Where there was once nothing … finally, something for patients suffering with a devastating lung disease. Not one, but two new drugs give hope to those running out of breath … and time.
Arlene Brescia, pulmonary fibrosis patient: “I would be huffing and puffing, a lot of shortness of breath.”
When her doctor told her the diagnosis?
Arlene Brescia: “I was devastated. I thought, ‘Oh my life is over with.’”
University of Chicago Medicine pulmonologist Dr Imre Noth says it’s not an uncommon reaction for patients diagnosed with idiopathic pulmonary fibrosis, an aggressive and deadly disease that causes scarring in the lungs.
Dr Noth: “The lungs get stiff and they get smaller. Because of the scarring, the air requires more work to get in, and it rushes out faster. So that means there’s more work to actually breathe and what you get is less. Eventually you suffocate.”
Arlene Brescia has outlived her original prognosis – on average, patients live about five years after symptoms surface. But two new drugs – pirfenidone and nintedanib – work at the molecular level to slow the fibrotic process and progression of the disease.
Dr Noth: “Both drugs roughly improved the rate of decline about 50 percent. What that means is, for patients who you would have expected to deteriorate over one or two years, may take two or four. Somebody who was going to take four to eight years anyway, is now going to take eight to 16.”
Arlene was fortunate to be part of an early clinical trial to test pirfenidone. She’s been taking the medication for years.
Arlene Brescia: “So here I am, seven years later.”
Seventy-six year old Bill Wisnasky is hoping for a similar experience. His diagnosis came in 2012.
Bill Wisnasky, pulmonary fibrosis patient: “He told me I had one to three years to live, which was kind of shocking. But after you overcome the shock, you have to continue with your life.”
Unable to enroll in one of the drug trials, Bill spent thousands of his own dollars on pirfenidone until it was FDA-approved last month.
Bill Wisnasky: “I purchased it from out of the country. It’s extremely expensive. I think it improved the quality of my life and generated hope for longevity. I no longer have shortness of breath. I can elevate the stairs without difficulty. I’m hoping it will give me a longer life.”
Arlene Brescia: “I’m living my life. I want to see my grandkids graduate at least high school, and we have 11, and the youngest is nine years old. I have a ways to go yet.”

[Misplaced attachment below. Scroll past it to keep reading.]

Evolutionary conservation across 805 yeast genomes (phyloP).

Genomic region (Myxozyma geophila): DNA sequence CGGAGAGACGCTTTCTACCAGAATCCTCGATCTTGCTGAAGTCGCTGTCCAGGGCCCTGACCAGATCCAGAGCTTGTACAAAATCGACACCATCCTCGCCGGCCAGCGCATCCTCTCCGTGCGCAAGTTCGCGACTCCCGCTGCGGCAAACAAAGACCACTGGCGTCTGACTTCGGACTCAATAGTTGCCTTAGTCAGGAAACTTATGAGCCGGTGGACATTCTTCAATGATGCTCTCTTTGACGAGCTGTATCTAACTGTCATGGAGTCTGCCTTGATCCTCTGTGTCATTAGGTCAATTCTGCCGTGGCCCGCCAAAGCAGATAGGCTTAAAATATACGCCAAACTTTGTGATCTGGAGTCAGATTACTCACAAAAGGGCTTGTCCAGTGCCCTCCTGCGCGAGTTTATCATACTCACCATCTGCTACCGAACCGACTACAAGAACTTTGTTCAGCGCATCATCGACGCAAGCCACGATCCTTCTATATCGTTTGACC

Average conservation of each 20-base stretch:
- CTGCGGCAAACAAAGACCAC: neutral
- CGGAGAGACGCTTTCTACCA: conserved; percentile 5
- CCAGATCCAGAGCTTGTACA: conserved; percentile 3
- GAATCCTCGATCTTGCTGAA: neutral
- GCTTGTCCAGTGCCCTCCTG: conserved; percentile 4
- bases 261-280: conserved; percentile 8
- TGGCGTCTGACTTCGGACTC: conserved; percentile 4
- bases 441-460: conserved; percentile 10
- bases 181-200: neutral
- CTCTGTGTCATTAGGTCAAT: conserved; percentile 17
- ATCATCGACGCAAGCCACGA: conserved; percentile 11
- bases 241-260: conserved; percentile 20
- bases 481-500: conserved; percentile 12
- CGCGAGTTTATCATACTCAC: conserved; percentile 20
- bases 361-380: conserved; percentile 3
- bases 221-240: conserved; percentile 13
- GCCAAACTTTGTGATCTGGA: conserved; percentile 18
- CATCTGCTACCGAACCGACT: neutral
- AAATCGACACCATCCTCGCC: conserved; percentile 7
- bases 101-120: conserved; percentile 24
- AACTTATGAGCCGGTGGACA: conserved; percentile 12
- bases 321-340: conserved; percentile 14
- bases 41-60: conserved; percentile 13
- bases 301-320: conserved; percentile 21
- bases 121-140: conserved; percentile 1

The two drugs are extremely expensive – a one-year supply runs $94,000 to $96,000. But the drug companies say they will help those who can’t afford to pay – they have assistance programs available.
And for more support, you can contact the Pulmonary Fibrosis Foundation, which funded research on these breakthrough drugs.
To learn more about the Pulmonary Fibrosis Foundation, check out:
To learn more about Dr Imre Noth and University of Chicago Medicine, go to:
From the makers of nintedanib/OFEV …
As a company, we take great care to price our medicines based on the cost of research and development. The OFEV wholesale acquisition cost (WAC) is $8,000 per month for a twice-daily treatment plan.
BI is committed to ensuring that patients who need OFEV have access to the drug. We understand that many patients may have varying insurance or financial situations, and so we have developed a broad range of financial support programs as well as access and reimbursement support to help healthcare professionals and patients.
BI will provide co-pay assistance of up to $30,000 a year to reduce out of pocket costs to $25 per month.
Under other programs, including the BI Patient Assistance Program, eligible patients will not have any out of pocket costs.
Patient Support Services/OPEN DOOR
BI is proud to be able to offer patients an effective therapy for this rare lung disease, together with comprehensive programs and services to support patients and healthcare providers as they begin therapy with OFEV.
BI’s comprehensive patient support program, OPEN DOORS™, will provide a broad range of financial and nursing support services.
An important goal of this program is to help patients who are prescribed OFEV gain access to the medicine quickly and affordably.
The OPEN DOORS™ program is accessible through www.OFEV.com and acts as a personalized resource providing services to patients and the caregivers that support people with IPF. Services and resources include:
Access to support from specially-trained nurses 24 hours a day, 7 days a week
Assistance in finding financial resources to support access to OFEV
Access to information about IPF and assistance in identifying local resources, such as support groups
Patient support offered by BI includes a comprehensive side effect management program to assist patients taking OFEV who experience adverse events
From the makers of pirfenidone/Esbriet …
Our goal is to make sure that people who are prescribed Esbriet can get it as quickly and easily as possible. We are using InterMune’s patient support program, called Esbriet CareConnect that was designed specifically for people with IPF.
As part of the Esbriet CareConnect program people taking Esbriet for IPF will be assigned to a nurse case manager who can help them:
Understand their insurance coverage;
Give them information about financial assistance programs if they are eligible;
Get direct shipments of the medicine from a specialty pharmacy; and
Answer questions and provide support information.
Additionally, through the Esbriet CareConnect program people prescribed Esbriet for IPF may be eligible for:
A 45-day free trial supply;
Co-pay assistance. The co-pay card covers patients’ co-payment or co-insurance amount so most eligible patients will not have any out-of-pocket for Esbriet. The card covers up to $24,000 a year in out of pocket costs.
Free medicine for eligible patients who are uninsured or rendered uninsured.
For more information go to: www.Esbriet.com